Shortly after 7 a.m. last Thursday, in the northern Mexico city of Chihuahua, newspaper correspondent Miroslava Breach, 54, was shot eight times as she left home in a car with one of her three children. The child was uninjured; Breach died on the way to the hospital. She was the third journalist killed in Mexico this month.
It is not unusual for Mexican reporters and editors to be attacked; 35 journalists have been killed for their work in Mexico over the past 25 years. But Mexico is just the 8th deadliest place to practice journalism. It’s more dangerous in Russia, Brazil, Somalia, Colombia, Algeria, the Philippines and Iraq. Of those who died, 80 percent were covering politics or corruption, according to the Committee to Protect Journalists.
Murder is only the most extreme peril facing journalists. A record 259 journalists were jailed at the end of last year. Locking up reporters is an effective job preservation strategy for an authoritarian ruler.
As dictatorship depends upon information control, democracy demands an informed citizenry. As The Washington Post’s new slogan puts it, “Democracy dies in darkness.”
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Over the last quarter-century, the United States, as the globe’s leading advocate for human rights, has often stepped in to urge other nations to respect the role of a free press. Because of American intervention, some journalists have been freed from prison and others have been able to escape, usually quite reluctantly, into exile.
Last spring, then-Secretary of State John Kerry, speaking on World Press Freedom Day, noted that at the heart of a lot of turbulence around the world was a struggle between truth and outright lies. He cited Syria, Afghanistan, Ukraine and North Korea, in particular.
“You will see in all of those places… a fundamental battle to define reality,” Kerry said. “And you will see efforts by some people to invent out of whole cloth or to obscure the truth, the facts - to cover up events that did happen and make up stories about things that didn’t.” But then Kerry went on to make a promise that it turns out he can’t keep: He said the United States would never stop speaking out - both in public and behind the scenes - on behalf of journalists who have been threatened, kidnapped or unjustly imprisoned.
That sounds almost quaint now, in an era when the president of the United States labels journalists as “enemies of the people,” and eggs on supporters at rallies as they yell angry insults at reporters.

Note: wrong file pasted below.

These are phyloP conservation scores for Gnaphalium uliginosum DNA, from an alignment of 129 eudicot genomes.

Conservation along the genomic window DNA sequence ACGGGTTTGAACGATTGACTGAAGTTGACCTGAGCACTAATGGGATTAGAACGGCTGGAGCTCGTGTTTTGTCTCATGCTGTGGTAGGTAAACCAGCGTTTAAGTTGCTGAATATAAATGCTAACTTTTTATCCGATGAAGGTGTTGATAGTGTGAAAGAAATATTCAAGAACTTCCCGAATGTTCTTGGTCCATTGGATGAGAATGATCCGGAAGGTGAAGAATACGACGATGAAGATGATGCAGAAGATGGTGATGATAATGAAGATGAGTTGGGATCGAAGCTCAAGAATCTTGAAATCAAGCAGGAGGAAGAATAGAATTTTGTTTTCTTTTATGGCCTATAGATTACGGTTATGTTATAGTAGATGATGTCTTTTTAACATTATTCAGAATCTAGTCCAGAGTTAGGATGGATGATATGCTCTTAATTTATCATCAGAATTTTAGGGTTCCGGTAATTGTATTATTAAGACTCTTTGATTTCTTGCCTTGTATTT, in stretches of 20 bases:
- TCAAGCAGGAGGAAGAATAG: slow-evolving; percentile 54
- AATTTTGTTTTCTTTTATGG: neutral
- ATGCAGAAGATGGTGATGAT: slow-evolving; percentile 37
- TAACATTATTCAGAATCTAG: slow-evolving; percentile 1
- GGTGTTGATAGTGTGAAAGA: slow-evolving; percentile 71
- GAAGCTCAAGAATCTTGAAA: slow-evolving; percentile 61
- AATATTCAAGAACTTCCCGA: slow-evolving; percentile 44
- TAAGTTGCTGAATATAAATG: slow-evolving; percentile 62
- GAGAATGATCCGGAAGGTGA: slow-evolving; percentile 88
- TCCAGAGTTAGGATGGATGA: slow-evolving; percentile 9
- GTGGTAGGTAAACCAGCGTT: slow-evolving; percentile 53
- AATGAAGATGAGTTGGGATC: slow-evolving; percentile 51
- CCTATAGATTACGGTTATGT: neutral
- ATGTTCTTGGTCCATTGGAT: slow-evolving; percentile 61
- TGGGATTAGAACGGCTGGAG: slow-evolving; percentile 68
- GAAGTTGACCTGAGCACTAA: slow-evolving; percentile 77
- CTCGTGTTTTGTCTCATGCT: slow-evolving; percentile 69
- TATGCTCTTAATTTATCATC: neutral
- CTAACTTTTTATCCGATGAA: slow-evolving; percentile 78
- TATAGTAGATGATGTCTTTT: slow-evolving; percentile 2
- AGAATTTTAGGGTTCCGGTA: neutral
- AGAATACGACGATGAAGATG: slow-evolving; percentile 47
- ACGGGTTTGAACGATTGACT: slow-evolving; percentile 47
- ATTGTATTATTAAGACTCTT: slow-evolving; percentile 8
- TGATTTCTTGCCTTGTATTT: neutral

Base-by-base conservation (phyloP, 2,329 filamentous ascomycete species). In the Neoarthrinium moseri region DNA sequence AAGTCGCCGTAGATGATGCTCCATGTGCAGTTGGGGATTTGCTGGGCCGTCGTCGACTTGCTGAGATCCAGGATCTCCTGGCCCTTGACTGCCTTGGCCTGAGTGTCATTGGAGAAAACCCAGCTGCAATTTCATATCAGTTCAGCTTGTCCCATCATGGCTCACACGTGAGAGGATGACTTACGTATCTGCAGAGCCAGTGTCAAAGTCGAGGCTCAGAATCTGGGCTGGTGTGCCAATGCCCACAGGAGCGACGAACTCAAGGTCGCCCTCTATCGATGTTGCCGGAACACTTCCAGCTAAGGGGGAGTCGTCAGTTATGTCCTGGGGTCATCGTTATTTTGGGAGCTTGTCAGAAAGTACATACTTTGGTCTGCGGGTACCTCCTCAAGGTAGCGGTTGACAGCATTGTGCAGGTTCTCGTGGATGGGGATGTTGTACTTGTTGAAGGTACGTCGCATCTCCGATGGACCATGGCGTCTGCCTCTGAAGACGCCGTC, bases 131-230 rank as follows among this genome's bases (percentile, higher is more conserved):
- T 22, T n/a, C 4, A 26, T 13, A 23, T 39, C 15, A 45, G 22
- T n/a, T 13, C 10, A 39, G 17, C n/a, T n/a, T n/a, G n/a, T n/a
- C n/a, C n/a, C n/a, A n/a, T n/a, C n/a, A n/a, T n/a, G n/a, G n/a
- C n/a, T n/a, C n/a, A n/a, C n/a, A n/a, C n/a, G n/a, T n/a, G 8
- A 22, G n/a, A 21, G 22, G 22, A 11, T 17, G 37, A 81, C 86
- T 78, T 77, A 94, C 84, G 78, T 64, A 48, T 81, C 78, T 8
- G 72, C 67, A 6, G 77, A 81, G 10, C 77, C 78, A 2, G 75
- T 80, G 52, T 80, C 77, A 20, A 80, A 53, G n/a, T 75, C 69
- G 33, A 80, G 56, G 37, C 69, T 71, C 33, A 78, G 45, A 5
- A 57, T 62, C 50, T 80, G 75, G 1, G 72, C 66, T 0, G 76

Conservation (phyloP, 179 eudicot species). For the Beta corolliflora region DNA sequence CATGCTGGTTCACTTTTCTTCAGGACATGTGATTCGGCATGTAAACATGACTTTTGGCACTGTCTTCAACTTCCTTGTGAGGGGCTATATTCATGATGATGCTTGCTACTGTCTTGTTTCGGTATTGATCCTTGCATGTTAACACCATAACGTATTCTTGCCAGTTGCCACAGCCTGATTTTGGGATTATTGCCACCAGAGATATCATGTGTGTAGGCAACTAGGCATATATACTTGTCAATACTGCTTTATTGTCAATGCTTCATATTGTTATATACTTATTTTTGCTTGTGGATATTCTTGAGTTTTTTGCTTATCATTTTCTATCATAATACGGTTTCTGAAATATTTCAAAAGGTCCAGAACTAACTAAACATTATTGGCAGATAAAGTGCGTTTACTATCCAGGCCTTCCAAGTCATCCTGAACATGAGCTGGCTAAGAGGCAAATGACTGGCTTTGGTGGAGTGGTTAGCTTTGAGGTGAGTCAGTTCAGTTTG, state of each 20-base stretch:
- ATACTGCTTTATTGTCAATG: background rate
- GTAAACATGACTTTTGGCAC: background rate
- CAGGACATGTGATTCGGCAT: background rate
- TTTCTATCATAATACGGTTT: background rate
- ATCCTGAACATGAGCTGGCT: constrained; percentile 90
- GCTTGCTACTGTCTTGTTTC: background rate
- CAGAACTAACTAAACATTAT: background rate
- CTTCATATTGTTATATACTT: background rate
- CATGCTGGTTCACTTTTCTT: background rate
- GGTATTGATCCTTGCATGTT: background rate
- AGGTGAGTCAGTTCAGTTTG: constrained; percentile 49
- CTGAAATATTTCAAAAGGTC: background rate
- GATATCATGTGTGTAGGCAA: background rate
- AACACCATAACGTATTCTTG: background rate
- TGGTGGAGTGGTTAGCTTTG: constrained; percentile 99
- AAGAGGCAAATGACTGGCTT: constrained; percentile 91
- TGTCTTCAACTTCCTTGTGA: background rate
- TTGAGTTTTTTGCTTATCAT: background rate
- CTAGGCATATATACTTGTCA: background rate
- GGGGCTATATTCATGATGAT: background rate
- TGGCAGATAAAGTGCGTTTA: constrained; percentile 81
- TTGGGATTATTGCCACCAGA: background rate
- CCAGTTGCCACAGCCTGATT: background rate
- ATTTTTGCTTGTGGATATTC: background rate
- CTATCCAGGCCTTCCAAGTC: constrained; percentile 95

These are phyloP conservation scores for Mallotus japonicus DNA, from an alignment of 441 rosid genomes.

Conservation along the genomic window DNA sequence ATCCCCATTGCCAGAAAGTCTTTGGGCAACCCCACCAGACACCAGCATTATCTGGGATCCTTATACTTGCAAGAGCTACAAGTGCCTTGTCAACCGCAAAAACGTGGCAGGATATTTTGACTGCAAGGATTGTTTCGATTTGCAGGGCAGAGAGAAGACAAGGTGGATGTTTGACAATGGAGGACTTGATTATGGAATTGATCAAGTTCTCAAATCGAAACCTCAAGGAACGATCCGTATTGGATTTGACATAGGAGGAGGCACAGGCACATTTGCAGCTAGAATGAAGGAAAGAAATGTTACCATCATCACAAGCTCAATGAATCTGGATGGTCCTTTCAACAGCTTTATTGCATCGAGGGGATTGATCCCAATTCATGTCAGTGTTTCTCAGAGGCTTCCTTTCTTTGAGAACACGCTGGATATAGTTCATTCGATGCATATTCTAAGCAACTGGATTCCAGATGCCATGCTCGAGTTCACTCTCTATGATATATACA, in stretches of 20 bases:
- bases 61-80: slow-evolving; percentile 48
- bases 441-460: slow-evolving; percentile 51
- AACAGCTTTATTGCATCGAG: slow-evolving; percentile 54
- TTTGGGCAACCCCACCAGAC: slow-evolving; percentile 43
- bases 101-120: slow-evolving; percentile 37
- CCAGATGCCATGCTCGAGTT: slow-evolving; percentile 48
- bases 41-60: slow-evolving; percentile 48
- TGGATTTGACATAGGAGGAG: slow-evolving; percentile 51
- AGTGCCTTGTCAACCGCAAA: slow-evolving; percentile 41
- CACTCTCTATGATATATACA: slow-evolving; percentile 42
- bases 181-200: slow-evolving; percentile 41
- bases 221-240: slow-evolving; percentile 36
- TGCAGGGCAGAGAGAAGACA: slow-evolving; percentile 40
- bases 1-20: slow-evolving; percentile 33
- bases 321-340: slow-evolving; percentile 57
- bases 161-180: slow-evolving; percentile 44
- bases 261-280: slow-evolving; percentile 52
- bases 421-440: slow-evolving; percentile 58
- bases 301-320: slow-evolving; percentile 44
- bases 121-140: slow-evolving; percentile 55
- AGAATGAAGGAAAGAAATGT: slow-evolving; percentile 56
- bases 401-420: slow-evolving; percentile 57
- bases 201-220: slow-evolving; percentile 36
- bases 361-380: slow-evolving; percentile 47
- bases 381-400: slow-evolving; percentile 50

We’re not at a point in America where reporters are being shot for their work, or locked up for questioning the nation’s leader. But we’re also not at the point where we were a year ago, when America held the global high ground on freedom of speech.
What has been lost in these months of brutal media-bashing is the moral authority of the United States to speak on behalf of free speech everywhere - because our own leaders are demonstrating little respect for its exercise here, not to mention indifference to the authority of facts.
Anybody in a leadership role, from a middle school coach to a corporate CEO, understands the value of leading by example.
Trump’s tone clearly has been mimicked by his secretary of state, Rex Tillerson, the former ExxonMobil CEO, who made a trip to Asia this month that he tried to shroud in secrecy. Unlike his predecessors dating to the Nixon administration, he refused to allow reporters to fly with him (except for one friendly digital reporter) .
As The Boston Globe’s Indira Lakshmanan noted, “Maybe the real story is that Trump and Tillerson fear criticism from independent media and career diplomats and want to keep reporters away from officials who might share candid insights at the hotel bar.”
If the secretary of state can ditch the media to keep citizens from knowing what he’s doing, why shouldn’t a governor, or a mayor, or a state legislator?
And if America’s government displays contempt for a free press, who will have standing to urge more authoritarian states to behave any differently? How will we keep such darkness from falling all over the globe?
Thankfully, we American journalists don’t fear for our lives. But the tone at the top is an ugly, mean one, and we do, indeed, fear its potential consequences.
Rex Smith is editor of the Times Union of Albany, N.Y.
New York Times News Service